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Otello’s Thick Beige Coat

06/22/2024 -  & June 30, July 4, 7, 10, 12, 2024
Giuseppe Verdi: Otello
Alfred Kim (Otello), Nino Machaidze (Desdemona), Ian MacNeil (Iago), Michael Porter (Cassio), Jonathan Abernethy (Roderigo), Kihwan Sim (Lodovico), Claudia Mahnke (Emilia), Magnús Baldvinsson (Montano), Seungwon Choi (A Herald)
Chor der Oper Frankfurt, Tilman Michael (chorus master), Frankfurter Opern- und Museumsorchester, Sesto Quatrini (conductor)
Johannes Erath (stage director), Caterina Panti Liberovici (revival director), Dirk Becker (sets), Silke Willrett (costumes), Joachim Klein (lighting), Norbert Abels (dramaturgy)

N. Machaidze, A. Kim (© Barbara Aumüller)

Grand voices with mediocre stagings are vastly more preferable than the reverse. When the voices of the three protagonists are as impressive as they were in this production, one can pretend to have heard a wonderful performance and simply forget the visual pollution. Yet, Johannes Erath’s staging was so uninspired and hideous that it may take more than one production of Verdi’s Otello to erase this unmitigated disaster from my mind.

The production opened to a man wearing a thick beige coat in military fatigues among hordes of empty boots. A crowd of people in uniform assemble and try on the boots. As the thundering opening music begins, a man wearing a similar thick beige coat emerges through the crowd, crushing the first man as he utters his opening words: “Esultate! L’orgoglio musulmano sepolto è in mar. Nostra e del ciel è gloria. Dopo l’armi lo vinse l’uragono.” Subsequent events in the performance confirm that the thick beige coat symbolizes power.

There’s a huge discrepancy between the stentorian tenor’s opening line and Verdi’s triumphant music and the moronic crowd scene onstage. Granted, Otello’s entrance into the Cypriot port amid a raging storm is difficult and costly to mount, but the onstage buffoonery befit an amateur production.

Once Otello’s triumph is ascertained, the crowd, including Desdemona and Emilia, remove their fatigues to reveal the ugliest clothing imaginable, the various colours of Easter eggs, a disparaging reference to the regard of West Europeans toward the sartorial taste of the Greeks and southeastern Europeans.

The crowd dwindles while Otello and Desdemona sing their sensual duet “Già nella notte densa” alone on a vast stage that resembles an empty battlefield. The setup contradicts the libretto, as the Mediterranean Sea (and not Cyprus itself) was the site wherein Otello defeated the Turks. Obviously, director Johannes Erath has transposed the action somewhere else, which remained a mystery until the opera’s conclusion.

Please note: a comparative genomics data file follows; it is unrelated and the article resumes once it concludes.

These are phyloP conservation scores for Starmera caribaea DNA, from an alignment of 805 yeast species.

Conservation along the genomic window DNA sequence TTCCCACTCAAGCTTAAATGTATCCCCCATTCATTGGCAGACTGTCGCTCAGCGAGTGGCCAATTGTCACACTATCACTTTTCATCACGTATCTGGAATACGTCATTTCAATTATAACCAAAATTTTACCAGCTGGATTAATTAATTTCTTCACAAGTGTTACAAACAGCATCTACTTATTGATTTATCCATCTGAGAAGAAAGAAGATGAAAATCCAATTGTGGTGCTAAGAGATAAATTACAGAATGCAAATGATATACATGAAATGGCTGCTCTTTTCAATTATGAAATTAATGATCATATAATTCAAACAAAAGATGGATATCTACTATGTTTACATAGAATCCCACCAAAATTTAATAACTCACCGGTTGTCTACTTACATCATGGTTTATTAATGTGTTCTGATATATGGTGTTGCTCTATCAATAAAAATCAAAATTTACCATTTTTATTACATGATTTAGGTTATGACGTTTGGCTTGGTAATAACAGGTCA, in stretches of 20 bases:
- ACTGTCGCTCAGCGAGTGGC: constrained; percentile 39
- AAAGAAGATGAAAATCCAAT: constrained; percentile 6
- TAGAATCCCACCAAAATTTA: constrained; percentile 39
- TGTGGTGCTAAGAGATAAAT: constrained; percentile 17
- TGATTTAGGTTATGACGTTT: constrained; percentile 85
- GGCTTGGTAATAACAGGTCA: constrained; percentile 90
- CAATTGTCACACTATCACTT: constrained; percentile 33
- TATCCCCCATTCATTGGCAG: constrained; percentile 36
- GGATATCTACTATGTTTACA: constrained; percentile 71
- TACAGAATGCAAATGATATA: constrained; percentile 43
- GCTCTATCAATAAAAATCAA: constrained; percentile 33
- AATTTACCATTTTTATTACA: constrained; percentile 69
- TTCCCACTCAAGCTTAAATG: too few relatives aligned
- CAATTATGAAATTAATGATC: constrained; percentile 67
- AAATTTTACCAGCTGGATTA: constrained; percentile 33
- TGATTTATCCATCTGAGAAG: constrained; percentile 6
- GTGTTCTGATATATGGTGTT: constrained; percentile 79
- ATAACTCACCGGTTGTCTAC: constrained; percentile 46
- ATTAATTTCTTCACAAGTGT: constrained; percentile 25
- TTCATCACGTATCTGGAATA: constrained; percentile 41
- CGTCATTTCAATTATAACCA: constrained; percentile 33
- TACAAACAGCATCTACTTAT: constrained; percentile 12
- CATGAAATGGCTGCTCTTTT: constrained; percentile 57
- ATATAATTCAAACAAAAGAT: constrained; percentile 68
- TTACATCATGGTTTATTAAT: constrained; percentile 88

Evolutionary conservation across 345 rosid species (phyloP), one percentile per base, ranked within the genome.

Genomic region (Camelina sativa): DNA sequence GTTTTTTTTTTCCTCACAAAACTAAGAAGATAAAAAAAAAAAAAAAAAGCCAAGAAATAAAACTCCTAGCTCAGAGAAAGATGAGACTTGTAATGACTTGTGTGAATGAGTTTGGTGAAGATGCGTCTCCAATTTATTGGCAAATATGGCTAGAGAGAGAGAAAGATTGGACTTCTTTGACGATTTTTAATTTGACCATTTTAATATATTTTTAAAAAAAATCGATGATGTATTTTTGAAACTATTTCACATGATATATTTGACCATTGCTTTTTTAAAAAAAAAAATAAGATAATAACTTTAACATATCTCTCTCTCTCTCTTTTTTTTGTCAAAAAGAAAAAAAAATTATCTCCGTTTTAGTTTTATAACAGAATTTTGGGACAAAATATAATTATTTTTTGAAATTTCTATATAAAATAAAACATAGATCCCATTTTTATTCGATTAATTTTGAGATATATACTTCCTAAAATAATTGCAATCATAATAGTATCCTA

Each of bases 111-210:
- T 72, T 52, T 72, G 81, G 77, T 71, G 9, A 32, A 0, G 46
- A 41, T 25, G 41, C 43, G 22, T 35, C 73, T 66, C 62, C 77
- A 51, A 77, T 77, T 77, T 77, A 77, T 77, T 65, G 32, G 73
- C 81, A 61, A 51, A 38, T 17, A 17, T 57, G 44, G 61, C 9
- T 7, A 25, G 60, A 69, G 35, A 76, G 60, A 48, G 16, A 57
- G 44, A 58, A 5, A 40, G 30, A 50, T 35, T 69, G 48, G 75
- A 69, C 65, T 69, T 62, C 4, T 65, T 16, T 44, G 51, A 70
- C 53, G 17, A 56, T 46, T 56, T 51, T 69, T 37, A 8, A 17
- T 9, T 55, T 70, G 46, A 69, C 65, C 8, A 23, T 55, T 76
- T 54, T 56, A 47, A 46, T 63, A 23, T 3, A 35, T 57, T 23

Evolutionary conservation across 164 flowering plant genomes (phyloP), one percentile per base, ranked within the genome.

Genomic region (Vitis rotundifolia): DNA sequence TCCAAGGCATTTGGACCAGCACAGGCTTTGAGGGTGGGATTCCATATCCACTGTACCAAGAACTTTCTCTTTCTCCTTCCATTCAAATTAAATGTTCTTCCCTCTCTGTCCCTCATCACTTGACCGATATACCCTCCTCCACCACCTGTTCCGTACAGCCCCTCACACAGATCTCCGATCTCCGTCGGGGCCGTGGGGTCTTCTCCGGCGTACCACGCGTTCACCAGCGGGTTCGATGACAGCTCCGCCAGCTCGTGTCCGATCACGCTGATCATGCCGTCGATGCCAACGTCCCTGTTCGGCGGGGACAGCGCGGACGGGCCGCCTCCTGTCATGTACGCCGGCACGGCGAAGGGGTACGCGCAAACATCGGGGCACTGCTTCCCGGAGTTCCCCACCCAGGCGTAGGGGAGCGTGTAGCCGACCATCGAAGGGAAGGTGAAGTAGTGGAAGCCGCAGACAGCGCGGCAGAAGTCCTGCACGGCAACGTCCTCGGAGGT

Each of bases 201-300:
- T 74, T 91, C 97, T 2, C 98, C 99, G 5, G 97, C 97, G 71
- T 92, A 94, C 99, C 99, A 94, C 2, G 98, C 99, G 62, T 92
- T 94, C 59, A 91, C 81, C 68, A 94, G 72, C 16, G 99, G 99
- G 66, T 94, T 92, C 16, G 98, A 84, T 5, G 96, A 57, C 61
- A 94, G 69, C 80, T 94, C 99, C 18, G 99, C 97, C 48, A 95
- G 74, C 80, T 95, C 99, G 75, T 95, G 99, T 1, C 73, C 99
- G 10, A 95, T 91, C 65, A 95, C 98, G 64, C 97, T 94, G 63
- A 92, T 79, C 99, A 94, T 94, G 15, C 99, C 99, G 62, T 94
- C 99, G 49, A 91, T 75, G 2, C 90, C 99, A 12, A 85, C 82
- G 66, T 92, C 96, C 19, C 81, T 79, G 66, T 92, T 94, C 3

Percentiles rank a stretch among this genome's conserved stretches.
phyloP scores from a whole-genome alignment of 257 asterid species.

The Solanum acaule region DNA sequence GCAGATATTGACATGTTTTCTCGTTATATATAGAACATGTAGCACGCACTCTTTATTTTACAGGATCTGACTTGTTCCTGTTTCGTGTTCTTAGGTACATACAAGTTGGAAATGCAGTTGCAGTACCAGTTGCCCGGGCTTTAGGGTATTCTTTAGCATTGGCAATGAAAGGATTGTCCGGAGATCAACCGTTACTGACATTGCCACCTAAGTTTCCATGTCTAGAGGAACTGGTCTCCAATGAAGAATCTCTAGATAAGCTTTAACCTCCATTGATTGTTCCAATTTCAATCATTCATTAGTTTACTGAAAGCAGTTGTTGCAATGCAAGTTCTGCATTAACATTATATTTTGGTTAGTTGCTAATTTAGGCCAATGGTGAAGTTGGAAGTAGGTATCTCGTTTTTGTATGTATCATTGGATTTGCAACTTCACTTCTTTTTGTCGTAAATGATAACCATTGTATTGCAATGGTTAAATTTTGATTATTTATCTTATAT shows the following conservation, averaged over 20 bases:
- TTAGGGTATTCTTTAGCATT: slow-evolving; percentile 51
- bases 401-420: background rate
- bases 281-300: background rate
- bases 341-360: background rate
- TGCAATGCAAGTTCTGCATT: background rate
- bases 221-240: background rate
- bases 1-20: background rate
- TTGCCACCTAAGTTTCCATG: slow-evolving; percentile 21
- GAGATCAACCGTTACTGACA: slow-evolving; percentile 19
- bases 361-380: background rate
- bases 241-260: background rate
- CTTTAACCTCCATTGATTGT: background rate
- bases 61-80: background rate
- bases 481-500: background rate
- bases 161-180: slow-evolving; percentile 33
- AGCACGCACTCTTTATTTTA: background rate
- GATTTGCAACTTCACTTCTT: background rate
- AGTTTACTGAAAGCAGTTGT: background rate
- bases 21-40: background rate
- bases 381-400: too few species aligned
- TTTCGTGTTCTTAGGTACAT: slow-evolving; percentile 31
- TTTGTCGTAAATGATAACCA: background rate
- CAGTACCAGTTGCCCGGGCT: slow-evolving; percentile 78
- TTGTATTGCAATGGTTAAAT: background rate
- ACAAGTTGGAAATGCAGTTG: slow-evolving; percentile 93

Prying eyes, those of Emilia, Iago and Cassio, observe the loving couple embracing as they conclude their duet, lying on the ground, sleeping al fresco. Though Otello and Desdemona were recently wed and Otello had been absent for some time, there wasn’t much erotic energy between them, a detail more astute directors would emphasize.

The desolate terrain conjured a desert, possibly on the Eritrean coast, Somalia or Libya, arid territories once occupied by the Italians. At the opening of Act II, Desdemona is served a demi‑tasse of coffee, espresso or Turkish coffee, while she reads Il corriere della sera, Milan’s daily newspaper, which has the headline “Cassio non è più capitano.” Had stage director Johannes Erath’s setting been a territory occupied by the Republic of Venice (AD 697‑1797), as Boito’s libretto stipulates, it would have been the daily Il gazzettino and not the Milanese daily. While the location may well have been Tripolitana or Cyrenaica (present day Libya) that Italy occupied in 1911 following the Italo-Turkish War, what interest the changed location adds is anyone’s guess.

On the positive side, the cast could not have been better. The three lead singers were first‑rate. Most outstanding was South Korean tenor Alfred Kim, blessed with the demanding vocal prowess required for the taxing title role. An Otello of this calibre is rare indeed. Unlike many heroic tenors, his timbre is not baritonal but truly that of a dramatic tenor. His technique is so well‑honed that not a single high note was forced or strained during his entire performance. In addition, his Italian was quite good and his voice had squillo. Kim’s voice is not truly Italianate, but closer to it than most.

For a non-native speaker, he impressed with his emphasis on words like “vergogna,” “menzogna” and “angoscie” in his Act III soliloquy, “Dio! mi potevi scagliar.” He was particularly effective in his emphasis on the brutal words to Desdemona “A terra!... e piangi!” and “Anima mia, ti maledico!.” And he was masterful in the final scene, where his phrasing of “E tu?... come sei pallida! e stanca e muta e bella” brought me to tears.

Mercifully, the director did not make Otello use blackface to portray the Moor. Firstly, it’s embarrassingly passé. Secondly, for a contemporary public, Otello’s alienation, an important factor in his predicament, needs not be based solely on skin colour; it could have its roots in his faith or place of birth.